by TVWriter™ Press Service
EDITOR’S NOTE: What’s a little clickbait between friends? Especially when it’s for a worthy cause. No, the reason we gave this article this heading isn’t so that it would make us rich. It’s because we believe so strongly in what it means to writers to be able to at least be the prime beneficiaries of working the wordsmithing craft.
‘Show me the money!’: the self-published authors being snapped up by Hollywood
by Danuta Kean
After watching Quentin Tarantino’s Kill Bill, self-published author Mark Dawson was inspired to create his own answer to the film’s heroine Beatrix “Black Mamba” Kiddo. And now Dawson – and his character government-employed assassin Beatrix Rose – are set to take on Hollywood, with his series on the verge of a major television deal, complete with a “triple A” producer.
Admitting he had a “‘holy shit’ moment” when he was told who the producer was, the Salisbury-based former lawyer said he had initially signed a “shopping agreement” after an approach through his website. “They have attached a writer and an extremely well-known Hollywood figure and director to it,” Dawson says. “The people linked are all serious players – household names – and they have pitched it to half a dozen studios and from that they have got an agreement [to develop it] for television.”
Dawson wasn’t always Hollywood fodder. Sales of his first self-published novel, 2012’s Black Mile, only trickled in – until he took Amazon’s advice and offered it to readers for free. In one weekend, his novel was downloaded 50,000 times. Dawson built his audience from there, spending hundreds of pounds a day on Facebook advertising and writing on his commute. After writing 23 books in four years, he says his annual income is now in the “high six figures”.
Details of Dawson’s TV deal are under wraps, and he says it is expected to be finalised in the next few days. But his is just the latest in a line of deals between studios and self-published authors, including AG Riddle and Hugh Howey, who have been targeted by studios after the successes of Andy Weir’s The Martian and EL James’s Fifty Shades franchise. AG Riddle’s Departure series was scooped up by Fox-based producer Steve Tzirlin in a six-figure deal, while Howey’s dystopian sci-fi novel Wool was signed up by Ridley Scott and 20th Century Fox.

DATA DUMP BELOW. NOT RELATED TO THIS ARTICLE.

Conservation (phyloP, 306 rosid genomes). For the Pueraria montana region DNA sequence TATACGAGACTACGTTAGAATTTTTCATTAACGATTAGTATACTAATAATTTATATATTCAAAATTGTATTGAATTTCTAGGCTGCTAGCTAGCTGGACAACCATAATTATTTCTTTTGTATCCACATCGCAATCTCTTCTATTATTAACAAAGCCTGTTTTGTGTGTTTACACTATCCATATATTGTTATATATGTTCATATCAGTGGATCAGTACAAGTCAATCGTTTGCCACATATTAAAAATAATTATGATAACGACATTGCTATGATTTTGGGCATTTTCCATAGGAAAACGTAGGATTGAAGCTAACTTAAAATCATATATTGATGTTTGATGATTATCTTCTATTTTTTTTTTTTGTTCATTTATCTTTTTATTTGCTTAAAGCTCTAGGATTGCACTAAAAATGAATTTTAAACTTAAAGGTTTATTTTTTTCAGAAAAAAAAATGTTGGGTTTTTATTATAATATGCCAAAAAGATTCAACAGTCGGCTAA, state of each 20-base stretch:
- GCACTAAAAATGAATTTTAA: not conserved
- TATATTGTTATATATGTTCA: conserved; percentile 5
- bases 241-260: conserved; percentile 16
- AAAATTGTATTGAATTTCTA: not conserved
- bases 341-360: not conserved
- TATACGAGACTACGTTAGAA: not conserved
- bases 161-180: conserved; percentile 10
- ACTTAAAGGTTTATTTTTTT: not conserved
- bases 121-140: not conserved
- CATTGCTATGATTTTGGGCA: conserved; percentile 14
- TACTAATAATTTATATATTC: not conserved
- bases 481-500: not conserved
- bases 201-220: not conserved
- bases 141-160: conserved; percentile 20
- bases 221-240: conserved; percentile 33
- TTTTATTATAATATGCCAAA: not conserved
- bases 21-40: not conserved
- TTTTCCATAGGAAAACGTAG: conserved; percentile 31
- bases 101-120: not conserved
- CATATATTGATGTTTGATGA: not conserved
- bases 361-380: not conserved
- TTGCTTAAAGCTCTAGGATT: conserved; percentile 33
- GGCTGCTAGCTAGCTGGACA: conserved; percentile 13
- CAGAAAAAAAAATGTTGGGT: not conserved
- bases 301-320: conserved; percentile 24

Bestselling self-published authors attract producers because they have a proven track record if they stay on Amazon sales charts over time, Howey said. “Hollywood is always looking for a built-in audience. They want to know they’ll recoup their investment,” he says. “Modern films easily cost $100m to make, usually more. There isn’t much room for risk here.”
Another attraction in the litigious world of film, according to producer Doreen Spicer, is that these self-published books provide insurance. “There’s a level of security that the story is original and not based on a pitch or idea from a writer in the room,” said Spicer, whose credits include US sitcom The Wannabes and animated series The Proud Family. “A producer can safeguard themselves from lawsuits by purchasing or licensing copyrights.”
One of the most high-profile successes is Andy Weir’s The Martian: a sci-fi thriller set on the red planet that the author self-published as a Kindle ebook for 99 cents. The 2015 film adaptation, directed by Ridley Scott and starring Matt Damon as Weir’s leading astronaut Mark Watney, made $630m worldwide….